First year in Peru

I spent a big share of my time teaching English up to mid-December when schools stopped for summer break. I am teaching a beginning level class in English once a week at the parish, but now I have no other commitment for English, except an occasional tutoring session.

The biggest share of my time is spent with plants right now. I started a garden inside the walls of the property of Señor de los Milagros soon after I came. There was really nothing there and they had a good supply of water, so it seemed very logical. Well, that has initiated a whole sequence of events that I can´t say I don´t mind. The area dedicated for the play of the children in the parish preschool (next to the garden in Señor de los Milagros) was in very poor shape and in part to build up the school I volunteered to upgrade the whole area.

The project is essentially completed right now with some fine tuning left to go. They now have more grass than can be found in the rest of Rio Seco, ornamental plants and small trees that are going to be beautiful in just a couple of years. All the plants had to be protected from seventy small children with woven wire and posts. The merry go round, slide, swingset, seesaw and monkey bars look brand new with bright paint and repairs. The head of the school is a very talented woman that is thrilled with the changes and is going to put signs by every plant with the name so parents and other people can learn the names of the plants and come to appreciate them a bit more. It was a pleasure to be there when the parents and children came into the school for the first day of class last week. It is nice to be able to bring something to Rio Seco that before was only available to more expensive schools in Trujillo.

The problem (a good one) is that the other schools and chapels in our vast parish also want to make their grounds look better. Now, I have two other chapels that I have been asked to work with to improve their physical looks. It is a great opportunity to work with many different people, learn how things are done and get a feel for the places. I don´t expect to be doing this kind of work for very long, but it is fun and rewarding right now. The big challenge is finding people that are capable of learning and wanting to care for the plants over the long haul. There is a lot of excitement about these kinds of changes and I don´t anticipate great difficulty in locating and mentoring good people for this.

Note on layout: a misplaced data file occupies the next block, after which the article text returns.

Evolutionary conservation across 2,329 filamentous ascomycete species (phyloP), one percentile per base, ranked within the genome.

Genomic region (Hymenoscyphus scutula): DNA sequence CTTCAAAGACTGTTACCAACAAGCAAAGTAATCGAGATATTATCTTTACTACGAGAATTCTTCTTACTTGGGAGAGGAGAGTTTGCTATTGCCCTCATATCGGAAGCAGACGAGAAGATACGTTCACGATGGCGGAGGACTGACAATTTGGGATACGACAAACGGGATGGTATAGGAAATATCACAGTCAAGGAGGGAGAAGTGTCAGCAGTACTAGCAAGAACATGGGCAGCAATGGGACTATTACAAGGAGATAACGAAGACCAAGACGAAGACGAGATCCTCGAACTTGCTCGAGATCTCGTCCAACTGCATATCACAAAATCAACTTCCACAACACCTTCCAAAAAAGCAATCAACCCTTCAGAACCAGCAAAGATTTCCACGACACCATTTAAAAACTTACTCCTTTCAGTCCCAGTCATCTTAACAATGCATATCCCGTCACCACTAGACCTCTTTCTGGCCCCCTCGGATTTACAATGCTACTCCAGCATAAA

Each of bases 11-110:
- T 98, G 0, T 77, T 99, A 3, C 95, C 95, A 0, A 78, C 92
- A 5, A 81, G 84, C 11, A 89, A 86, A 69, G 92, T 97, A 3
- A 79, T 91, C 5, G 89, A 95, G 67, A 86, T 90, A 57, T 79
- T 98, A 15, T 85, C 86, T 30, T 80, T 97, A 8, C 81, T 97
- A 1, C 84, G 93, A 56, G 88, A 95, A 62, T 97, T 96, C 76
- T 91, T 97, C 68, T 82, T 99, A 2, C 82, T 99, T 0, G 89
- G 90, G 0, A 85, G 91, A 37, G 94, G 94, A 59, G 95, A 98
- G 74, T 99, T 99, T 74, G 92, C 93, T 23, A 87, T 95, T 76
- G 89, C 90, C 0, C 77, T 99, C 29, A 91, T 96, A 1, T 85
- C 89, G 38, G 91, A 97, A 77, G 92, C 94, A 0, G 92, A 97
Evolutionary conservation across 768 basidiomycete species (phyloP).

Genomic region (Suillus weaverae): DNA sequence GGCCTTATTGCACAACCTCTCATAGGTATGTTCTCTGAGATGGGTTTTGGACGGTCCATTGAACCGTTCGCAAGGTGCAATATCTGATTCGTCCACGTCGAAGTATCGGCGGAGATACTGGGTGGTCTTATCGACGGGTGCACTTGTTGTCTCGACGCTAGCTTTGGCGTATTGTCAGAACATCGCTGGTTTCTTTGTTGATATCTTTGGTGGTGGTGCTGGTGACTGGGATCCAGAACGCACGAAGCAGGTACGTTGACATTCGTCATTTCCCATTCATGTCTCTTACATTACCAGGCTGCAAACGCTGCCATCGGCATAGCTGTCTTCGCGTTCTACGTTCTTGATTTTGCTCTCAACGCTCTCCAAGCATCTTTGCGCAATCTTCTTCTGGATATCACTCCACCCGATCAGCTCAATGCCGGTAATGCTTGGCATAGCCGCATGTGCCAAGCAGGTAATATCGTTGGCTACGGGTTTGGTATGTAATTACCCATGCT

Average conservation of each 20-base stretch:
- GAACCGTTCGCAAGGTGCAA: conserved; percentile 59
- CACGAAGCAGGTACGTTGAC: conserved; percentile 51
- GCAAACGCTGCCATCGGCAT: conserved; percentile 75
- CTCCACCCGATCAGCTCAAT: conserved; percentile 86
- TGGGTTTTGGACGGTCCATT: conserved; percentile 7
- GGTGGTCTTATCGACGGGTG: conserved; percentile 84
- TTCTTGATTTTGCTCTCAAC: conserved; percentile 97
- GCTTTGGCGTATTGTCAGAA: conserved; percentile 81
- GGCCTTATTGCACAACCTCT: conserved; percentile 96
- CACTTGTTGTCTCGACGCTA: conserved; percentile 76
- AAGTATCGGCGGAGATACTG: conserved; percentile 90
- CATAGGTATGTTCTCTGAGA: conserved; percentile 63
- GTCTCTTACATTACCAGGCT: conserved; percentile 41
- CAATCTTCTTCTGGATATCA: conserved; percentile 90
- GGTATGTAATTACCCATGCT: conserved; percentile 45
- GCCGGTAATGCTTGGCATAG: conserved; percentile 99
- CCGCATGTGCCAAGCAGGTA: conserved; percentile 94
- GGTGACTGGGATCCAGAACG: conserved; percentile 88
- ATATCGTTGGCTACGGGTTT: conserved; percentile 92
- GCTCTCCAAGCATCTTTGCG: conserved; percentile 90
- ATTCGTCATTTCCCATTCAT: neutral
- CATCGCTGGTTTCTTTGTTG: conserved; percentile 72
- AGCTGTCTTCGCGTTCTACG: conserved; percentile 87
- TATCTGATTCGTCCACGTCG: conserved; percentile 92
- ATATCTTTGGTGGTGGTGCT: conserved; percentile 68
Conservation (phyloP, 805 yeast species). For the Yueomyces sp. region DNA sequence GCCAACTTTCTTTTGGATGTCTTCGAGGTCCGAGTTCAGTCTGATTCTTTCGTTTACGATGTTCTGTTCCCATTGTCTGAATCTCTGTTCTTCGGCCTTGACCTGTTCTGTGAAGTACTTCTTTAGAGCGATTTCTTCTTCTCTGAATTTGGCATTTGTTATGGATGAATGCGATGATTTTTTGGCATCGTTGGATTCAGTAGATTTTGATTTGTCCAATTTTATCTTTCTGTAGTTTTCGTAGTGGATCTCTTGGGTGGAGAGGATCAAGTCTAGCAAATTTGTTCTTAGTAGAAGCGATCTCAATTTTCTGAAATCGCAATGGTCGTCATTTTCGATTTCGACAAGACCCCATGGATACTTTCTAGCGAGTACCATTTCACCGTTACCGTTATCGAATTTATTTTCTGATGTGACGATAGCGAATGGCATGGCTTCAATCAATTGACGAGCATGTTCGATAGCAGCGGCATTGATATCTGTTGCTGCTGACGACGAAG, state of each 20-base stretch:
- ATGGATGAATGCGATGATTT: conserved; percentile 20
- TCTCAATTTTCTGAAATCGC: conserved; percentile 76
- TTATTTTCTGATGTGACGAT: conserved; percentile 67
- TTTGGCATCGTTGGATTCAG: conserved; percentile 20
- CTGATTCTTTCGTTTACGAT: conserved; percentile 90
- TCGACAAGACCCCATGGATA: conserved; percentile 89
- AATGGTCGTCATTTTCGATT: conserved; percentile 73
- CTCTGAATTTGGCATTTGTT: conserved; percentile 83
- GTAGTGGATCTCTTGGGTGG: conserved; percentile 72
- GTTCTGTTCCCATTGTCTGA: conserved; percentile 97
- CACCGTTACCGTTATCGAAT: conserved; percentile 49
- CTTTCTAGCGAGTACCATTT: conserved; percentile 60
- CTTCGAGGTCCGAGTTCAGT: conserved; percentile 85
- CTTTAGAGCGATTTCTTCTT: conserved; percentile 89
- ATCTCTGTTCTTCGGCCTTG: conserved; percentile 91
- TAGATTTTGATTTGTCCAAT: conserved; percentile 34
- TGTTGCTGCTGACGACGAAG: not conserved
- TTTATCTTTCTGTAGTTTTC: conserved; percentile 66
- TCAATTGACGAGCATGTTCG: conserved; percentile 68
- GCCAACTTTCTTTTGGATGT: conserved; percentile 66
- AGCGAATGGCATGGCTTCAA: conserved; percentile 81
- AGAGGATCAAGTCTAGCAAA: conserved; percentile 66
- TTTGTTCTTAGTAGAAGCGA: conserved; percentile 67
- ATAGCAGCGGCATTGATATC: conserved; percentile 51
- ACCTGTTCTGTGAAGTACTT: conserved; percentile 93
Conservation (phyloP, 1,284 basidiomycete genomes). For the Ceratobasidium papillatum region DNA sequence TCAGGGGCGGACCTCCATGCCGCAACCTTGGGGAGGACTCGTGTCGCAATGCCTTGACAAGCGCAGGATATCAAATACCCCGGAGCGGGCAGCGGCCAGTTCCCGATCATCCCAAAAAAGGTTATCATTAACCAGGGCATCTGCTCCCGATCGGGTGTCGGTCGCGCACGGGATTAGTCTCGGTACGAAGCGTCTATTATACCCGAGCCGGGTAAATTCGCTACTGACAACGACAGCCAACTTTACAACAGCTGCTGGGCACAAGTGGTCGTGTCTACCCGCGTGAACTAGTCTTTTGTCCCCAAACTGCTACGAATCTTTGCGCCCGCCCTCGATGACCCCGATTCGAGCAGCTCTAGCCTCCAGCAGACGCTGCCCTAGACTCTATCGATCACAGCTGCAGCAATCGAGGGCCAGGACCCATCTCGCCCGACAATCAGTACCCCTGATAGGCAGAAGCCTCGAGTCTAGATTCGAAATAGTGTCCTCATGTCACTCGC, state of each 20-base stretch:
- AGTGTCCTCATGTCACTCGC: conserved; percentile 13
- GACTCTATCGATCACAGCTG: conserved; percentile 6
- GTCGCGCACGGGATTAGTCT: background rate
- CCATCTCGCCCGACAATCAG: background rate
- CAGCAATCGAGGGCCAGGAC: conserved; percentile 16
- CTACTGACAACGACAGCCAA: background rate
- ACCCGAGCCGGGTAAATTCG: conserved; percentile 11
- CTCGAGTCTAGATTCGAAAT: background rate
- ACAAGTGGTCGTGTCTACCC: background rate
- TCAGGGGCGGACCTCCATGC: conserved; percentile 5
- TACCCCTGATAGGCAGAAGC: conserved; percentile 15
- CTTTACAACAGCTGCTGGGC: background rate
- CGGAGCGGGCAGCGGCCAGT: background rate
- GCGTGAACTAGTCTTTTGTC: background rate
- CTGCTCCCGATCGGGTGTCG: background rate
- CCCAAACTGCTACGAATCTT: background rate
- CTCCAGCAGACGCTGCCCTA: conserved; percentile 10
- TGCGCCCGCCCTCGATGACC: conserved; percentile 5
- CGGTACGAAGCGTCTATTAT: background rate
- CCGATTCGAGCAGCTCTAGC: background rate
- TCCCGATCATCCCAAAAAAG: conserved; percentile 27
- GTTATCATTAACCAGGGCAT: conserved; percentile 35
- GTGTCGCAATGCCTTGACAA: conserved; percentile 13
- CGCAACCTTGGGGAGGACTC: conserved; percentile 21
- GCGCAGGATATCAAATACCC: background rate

One big project on the horizon is teaching and working with a group of students at the school Fé y Alegria in Alto Trujillo. The idea is to take a small group of thirteen or fourteen year olds, give them hands on experience with plants and knowledge about soils and the needs of plants. After sufficient time, they would take their experience home and plant a garden at home. I would work with them in their homes to help with problems and the different conditions in each home. I anticipate using some drip irrigation technology (it is big here with the vast areas of asparagus planted in the sand) and hopefully some worms for quick composting. It promises to be a difficult, yet very rewarding opportunity. The Sisters that run the school are quite impressive and I enjoy working with them.

I have worked a lot with Nuestra Señora de la Misericordia for the past four months in a garden project. There have been many challenges there, the biggest being a very poor supply of water. We are going to transition this project in the next couple of months with different vegetables and probably start individual small gardens in the house of participants.

Hannah has a great ministry here of her presence. She is quite noticed here as she is very unusual among all of the Peruvian children. She has a great many friends and speaks Spanish without accent and just as the Peruvians do here. She generates a great deal of interest in nearly every group and makes it much easier to talk to people as they are quick to ask about her and feel more at ease because of her presence. She truly is the littlest Comboni missionary here, and a natural I must say.

Since we are foreigners, we are watched constantly. Our work in modeling family life in the midst of the great poverty here is the greatest work of all. It is also one that is difficult to describe on paper (or in an email). Cooking is totally from scratch, food must be purchased in vast markets that require much walking and thought. Without paved streets, the dust here is incredible and the house is usually swept two times every day. We do not have a washing machine, therefore all clothes are hand washed and hung on a line on our roof to dry.  We have a good sized back yard that must be maintained and the physical structure of our house needs repairs at times. In short, living as a family in the poverty of Rio Seco is a bit challenging all by itself.

I hope this provides a little insight into our ministry and work here in Perú. All three of us are happy to be here and look forward to what God has in store for us in the future.